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Detecting frequency-dependent selection through the effects of genotype similarity on fitness components


Sato, Yasuhiro; Takahashi, Yuma; Xu, Chongmeng; Shimizu, Kentaro K (2023). Detecting frequency-dependent selection through the effects of genotype similarity on fitness components. Evolution, 77(4):1145-1157.

Abstract

Frequency-dependent selection (FDS) is an evolutionary regime that can maintain or reduce polymorphisms. Despite the increasing availability of polymorphism data, few effective methods are available for estimating the gradient of FDS from the observed fitness components. We modeled the effects of genotype similarity on individual fitness to develop a selection gradient analysis of FDS. This modeling enabled us to estimate FDS by regressing fitness components on the genotype similarity among individuals. We detected known negative FDS on the visible polymorphism in a wild Arabidopsis and damselfly by applying this analysis to single-locus data. Further, we simulated genome-wide polymorphisms and fitness components to modify the single-locus analysis as a genome-wide association study (GWAS). The simulation showed that negative or positive FDS could be distinguished through the estimated effects of genotype similarity on simulated fitness. Moreover, we conducted the GWAS of the reproductive branch number in Arabidopsis thaliana and found that negative FDS was enriched among the top-associated polymorphisms of FDS. These results showed the potential applicability of the proposed method for FDS on both visible polymorphism and genome-wide polymorphisms. Overall, our study provides an effective method for selection gradient analysis to understand the maintenance or loss of polymorphism.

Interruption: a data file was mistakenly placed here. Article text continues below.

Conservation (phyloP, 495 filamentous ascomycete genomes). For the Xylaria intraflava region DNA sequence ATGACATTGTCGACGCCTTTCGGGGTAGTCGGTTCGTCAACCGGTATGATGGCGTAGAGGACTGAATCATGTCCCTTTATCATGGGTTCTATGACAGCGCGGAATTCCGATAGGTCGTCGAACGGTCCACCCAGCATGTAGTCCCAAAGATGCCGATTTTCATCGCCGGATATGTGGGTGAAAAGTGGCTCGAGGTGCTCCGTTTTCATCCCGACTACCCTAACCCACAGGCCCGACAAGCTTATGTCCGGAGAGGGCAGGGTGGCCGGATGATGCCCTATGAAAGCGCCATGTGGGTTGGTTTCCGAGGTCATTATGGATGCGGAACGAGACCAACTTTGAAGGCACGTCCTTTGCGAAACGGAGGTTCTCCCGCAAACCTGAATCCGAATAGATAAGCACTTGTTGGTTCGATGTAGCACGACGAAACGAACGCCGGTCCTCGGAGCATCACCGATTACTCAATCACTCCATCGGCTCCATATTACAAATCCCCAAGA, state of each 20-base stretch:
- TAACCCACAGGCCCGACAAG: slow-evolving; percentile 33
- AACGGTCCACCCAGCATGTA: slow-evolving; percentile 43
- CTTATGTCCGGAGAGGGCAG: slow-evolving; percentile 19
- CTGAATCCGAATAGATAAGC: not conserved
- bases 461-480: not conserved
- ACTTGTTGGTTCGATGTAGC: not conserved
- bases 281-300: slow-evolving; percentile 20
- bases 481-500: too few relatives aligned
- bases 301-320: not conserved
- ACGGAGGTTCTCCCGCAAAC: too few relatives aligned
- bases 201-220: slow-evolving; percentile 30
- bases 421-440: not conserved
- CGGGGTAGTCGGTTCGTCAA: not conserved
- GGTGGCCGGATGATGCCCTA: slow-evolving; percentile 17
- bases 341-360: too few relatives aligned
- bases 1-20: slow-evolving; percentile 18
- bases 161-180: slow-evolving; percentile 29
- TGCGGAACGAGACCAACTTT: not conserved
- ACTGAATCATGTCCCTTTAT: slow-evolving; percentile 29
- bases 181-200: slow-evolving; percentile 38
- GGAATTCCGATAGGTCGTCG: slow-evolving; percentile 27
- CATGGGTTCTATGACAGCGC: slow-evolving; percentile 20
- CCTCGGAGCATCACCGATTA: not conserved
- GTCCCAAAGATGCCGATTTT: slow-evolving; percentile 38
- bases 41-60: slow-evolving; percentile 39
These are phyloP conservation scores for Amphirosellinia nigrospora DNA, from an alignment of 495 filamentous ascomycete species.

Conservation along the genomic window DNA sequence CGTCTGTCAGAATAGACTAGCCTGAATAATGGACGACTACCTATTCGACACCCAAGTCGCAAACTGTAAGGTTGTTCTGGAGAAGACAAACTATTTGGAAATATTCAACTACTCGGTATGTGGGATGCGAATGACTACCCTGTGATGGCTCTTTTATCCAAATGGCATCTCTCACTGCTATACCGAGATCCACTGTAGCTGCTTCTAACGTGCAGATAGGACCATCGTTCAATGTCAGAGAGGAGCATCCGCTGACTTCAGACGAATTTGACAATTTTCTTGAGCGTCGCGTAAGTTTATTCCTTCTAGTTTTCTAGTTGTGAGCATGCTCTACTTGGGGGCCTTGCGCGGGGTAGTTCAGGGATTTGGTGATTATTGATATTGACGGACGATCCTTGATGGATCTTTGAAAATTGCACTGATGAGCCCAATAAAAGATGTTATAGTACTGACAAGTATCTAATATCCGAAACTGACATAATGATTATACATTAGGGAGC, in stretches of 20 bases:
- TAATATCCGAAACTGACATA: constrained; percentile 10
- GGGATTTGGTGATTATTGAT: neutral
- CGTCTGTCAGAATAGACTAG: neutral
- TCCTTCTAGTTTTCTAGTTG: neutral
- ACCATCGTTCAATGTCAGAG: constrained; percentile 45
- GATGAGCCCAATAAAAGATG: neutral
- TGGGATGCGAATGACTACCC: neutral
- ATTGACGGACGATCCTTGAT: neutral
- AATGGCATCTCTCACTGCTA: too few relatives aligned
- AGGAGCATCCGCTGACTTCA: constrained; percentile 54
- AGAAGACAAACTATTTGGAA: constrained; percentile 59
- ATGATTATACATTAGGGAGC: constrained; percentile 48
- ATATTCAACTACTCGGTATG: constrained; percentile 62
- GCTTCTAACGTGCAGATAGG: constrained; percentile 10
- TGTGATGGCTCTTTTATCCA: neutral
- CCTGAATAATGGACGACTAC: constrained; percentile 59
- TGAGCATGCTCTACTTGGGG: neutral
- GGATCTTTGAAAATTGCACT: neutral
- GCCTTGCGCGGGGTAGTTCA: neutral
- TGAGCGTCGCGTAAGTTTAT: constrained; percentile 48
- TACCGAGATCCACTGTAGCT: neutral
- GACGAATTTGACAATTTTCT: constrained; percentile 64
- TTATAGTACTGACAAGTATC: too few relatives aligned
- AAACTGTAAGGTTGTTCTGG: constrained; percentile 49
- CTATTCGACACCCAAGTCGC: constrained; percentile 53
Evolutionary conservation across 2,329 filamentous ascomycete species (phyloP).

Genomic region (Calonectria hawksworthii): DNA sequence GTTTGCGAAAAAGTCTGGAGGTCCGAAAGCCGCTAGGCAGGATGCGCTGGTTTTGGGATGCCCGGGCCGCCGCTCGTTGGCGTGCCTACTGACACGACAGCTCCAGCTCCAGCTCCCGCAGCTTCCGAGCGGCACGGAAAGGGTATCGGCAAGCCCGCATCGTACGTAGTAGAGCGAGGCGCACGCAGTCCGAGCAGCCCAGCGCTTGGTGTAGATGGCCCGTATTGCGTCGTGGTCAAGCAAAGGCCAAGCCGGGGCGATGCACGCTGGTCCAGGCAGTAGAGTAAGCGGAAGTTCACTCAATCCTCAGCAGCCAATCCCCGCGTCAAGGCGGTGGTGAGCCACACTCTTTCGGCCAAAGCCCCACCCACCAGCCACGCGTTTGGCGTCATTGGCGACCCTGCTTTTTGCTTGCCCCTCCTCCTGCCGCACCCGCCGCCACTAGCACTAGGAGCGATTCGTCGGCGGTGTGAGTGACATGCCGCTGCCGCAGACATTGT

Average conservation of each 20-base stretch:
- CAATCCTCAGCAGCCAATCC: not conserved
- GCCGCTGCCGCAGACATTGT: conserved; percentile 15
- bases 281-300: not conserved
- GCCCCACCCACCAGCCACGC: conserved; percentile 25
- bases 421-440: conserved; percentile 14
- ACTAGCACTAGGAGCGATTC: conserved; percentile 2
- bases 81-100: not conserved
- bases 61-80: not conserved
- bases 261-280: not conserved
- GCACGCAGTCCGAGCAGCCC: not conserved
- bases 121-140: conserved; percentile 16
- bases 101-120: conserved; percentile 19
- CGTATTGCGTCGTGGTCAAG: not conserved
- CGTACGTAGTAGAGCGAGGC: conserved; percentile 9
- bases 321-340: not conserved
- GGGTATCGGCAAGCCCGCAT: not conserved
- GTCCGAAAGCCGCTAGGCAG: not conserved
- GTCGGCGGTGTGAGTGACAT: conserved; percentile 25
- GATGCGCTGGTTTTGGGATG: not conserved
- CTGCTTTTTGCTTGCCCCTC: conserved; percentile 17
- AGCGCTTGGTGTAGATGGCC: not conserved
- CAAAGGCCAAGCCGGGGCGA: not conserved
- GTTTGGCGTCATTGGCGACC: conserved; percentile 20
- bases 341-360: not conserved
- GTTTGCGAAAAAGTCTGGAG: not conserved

Abstract

Frequency-dependent selection (FDS) is an evolutionary regime that can maintain or reduce polymorphisms. Despite the increasing availability of polymorphism data, few effective methods are available for estimating the gradient of FDS from the observed fitness components. We modeled the effects of genotype similarity on individual fitness to develop a selection gradient analysis of FDS. This modeling enabled us to estimate FDS by regressing fitness components on the genotype similarity among individuals. We detected known negative FDS on the visible polymorphism in a wild Arabidopsis and damselfly by applying this analysis to single-locus data. Further, we simulated genome-wide polymorphisms and fitness components to modify the single-locus analysis as a genome-wide association study (GWAS). The simulation showed that negative or positive FDS could be distinguished through the estimated effects of genotype similarity on simulated fitness. Moreover, we conducted the GWAS of the reproductive branch number in Arabidopsis thaliana and found that negative FDS was enriched among the top-associated polymorphisms of FDS. These results showed the potential applicability of the proposed method for FDS on both visible polymorphism and genome-wide polymorphisms. Overall, our study provides an effective method for selection gradient analysis to understand the maintenance or loss of polymorphism.

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Additional indexing

Item Type:Journal Article, refereed, original work
Communities & Collections:07 Faculty of Science > Institute of Evolutionary Biology and Environmental Studies
08 Research Priority Programs > Global Change and Biodiversity
Dewey Decimal Classification:570 Life sciences; biology
590 Animals (Zoology)
Uncontrolled Keywords:General Agricultural and Biological Sciences, Genetics, Ecology, Evolution, Behavior and Systematics
Language:English
Date:1 April 2023
Deposited On:26 Feb 2023 14:56
Last Modified:28 Jun 2024 01:43
Publisher:Oxford University Press
ISSN:0014-3820
OA Status:Hybrid
Free access at:Publisher DOI. An embargo period may apply.
Publisher DOI:https://doi.org/10.1093/evolut/qpad028
PubMed ID:36801936
  • Content: Accepted Version
  • Language: English